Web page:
On the one hand, the researchers said these undocumented cases were about 52% as contagious as confirmed cases. However, because there were substantially more undocumented carriers than documented ones, as a whole, the undocumented cases "were the infection sources for 79% of documented cases." Moreover, according to the researchers, while these undocumented cases of infection were often milder, they did not necessarily lead to milder cases when they infected others with the virus.

    The researchers said while these findings "indicate containment of this virus will be particularly challenging," they did find that social distancing and quarantines slowed the spread of the virus. When they ran simulations occurring between Jan. 24 and Feb. 8, as diagnostic efforts increased, they found that stealth transmission dropped by a factor of five and transmission rates among documented patients dropped by at least 50%.

    What it would take to contain the spread

    According to Shaman, "[s]tealth transmission" is a "major driver" of the new coronavirus pandemic and its contribution "is substantially undetected, and it's flying below the radar."

    Further, Shaman and his team said health officials should consider that "a substantial proportion of transmission" may be happening outside of official efforts to track the spread of the virus when they are developing public health strategies. Overall, the researchers noted that the overall number of undocumented cases for each confirmed case could vary twofold depending on the country, with Shaman noting, "If we have 3,500 confirmed cases in the U.S., you might be looking at 35,000 in reality."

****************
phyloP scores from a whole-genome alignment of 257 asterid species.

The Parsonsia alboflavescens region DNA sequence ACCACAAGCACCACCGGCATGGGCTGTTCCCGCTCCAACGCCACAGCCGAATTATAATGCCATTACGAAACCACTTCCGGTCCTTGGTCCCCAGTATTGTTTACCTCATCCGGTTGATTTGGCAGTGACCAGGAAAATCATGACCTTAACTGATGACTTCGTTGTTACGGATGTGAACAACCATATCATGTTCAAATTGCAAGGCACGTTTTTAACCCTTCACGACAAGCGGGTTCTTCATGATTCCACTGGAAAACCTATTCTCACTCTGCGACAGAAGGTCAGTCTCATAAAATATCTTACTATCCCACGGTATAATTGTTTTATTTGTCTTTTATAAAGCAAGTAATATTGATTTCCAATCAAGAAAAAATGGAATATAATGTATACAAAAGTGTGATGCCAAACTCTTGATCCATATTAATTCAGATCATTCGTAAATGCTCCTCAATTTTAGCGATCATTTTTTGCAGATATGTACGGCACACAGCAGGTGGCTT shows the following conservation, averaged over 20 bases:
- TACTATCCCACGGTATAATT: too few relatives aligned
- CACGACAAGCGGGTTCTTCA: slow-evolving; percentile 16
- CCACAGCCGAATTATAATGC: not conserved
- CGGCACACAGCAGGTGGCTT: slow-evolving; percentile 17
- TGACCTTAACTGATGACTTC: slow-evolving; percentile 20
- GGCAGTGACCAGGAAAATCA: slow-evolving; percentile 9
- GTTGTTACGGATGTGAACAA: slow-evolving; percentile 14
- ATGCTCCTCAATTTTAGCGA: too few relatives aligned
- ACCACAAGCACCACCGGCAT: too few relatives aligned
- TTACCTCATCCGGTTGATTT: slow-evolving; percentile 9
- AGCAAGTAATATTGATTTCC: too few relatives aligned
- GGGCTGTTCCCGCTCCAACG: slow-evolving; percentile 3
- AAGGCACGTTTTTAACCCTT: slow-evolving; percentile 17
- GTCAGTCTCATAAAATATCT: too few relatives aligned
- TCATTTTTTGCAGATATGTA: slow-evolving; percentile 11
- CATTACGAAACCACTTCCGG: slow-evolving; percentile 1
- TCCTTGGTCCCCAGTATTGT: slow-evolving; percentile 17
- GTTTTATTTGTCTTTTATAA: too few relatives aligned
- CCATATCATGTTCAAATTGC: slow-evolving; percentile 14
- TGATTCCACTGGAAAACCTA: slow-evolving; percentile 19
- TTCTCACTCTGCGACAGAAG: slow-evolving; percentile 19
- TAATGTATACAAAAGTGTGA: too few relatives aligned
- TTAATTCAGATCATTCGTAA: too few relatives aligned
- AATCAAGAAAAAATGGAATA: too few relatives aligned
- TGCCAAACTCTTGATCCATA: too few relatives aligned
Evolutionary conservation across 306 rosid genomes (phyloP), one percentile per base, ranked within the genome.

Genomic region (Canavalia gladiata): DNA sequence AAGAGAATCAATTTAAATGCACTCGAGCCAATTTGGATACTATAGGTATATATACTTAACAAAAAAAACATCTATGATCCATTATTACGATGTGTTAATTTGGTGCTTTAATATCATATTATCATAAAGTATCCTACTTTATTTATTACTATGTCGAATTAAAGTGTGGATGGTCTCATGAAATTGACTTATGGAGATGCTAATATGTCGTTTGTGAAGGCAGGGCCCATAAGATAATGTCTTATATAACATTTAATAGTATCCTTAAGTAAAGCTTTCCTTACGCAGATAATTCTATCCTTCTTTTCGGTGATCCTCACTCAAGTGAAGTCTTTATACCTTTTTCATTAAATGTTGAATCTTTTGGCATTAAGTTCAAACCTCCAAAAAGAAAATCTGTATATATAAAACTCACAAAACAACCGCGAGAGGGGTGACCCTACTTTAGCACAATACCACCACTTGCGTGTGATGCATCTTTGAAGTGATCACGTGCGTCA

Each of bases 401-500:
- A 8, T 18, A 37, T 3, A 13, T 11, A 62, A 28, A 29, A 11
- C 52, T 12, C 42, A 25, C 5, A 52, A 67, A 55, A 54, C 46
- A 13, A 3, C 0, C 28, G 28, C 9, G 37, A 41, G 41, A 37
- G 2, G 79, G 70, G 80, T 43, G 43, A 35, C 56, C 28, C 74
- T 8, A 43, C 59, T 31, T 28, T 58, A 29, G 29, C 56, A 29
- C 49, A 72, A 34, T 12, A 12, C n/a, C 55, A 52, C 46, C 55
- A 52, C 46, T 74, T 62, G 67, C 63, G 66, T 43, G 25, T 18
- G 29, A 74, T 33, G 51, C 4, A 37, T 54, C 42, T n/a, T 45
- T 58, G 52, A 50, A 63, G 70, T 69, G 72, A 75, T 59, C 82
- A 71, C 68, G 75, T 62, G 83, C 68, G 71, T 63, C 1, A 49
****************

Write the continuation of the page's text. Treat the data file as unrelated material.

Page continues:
Shaman and colleagues also said, to better contain the spread of the new coronavirus, "a radical increase in the identification and isolation of currently undocumented infections" would be required. Based  on their findings, preventive measures such as screening for illness or fever at public events or national boarders would not have a significant effect on slowing the spread of the virus. Instead, measures such as travel restrictions and restrictions on social interactions on both healthy and sick people would be more successful, the researchers said.

    However, Shaman concluded that while "[h]eightened awareness of the outbreak, increased use of personal protective measures, and travel restriction have helped reduce the overall force of infection … it is unclear whether this reduction will be sufficient to fully stem the virus spread." Overall, after these widespread restrictions were put in place, the virus' spread was "either at or just barely above the level required for an epidemic to sustain its momentum," the Los Angeles Times reports.  (Healy, Los Angeles Times, 3/17; Carey, New York Times, 3/16; Columbia Mailman School of Public Health, release, 3/16).

    Have a Question?

    x

    Ask our experts a question on any topic in health care by visiting our member portal, AskAdvisory.

    X
    Cookies help us improve your website experience. By using our website, you agree to our use of cookies.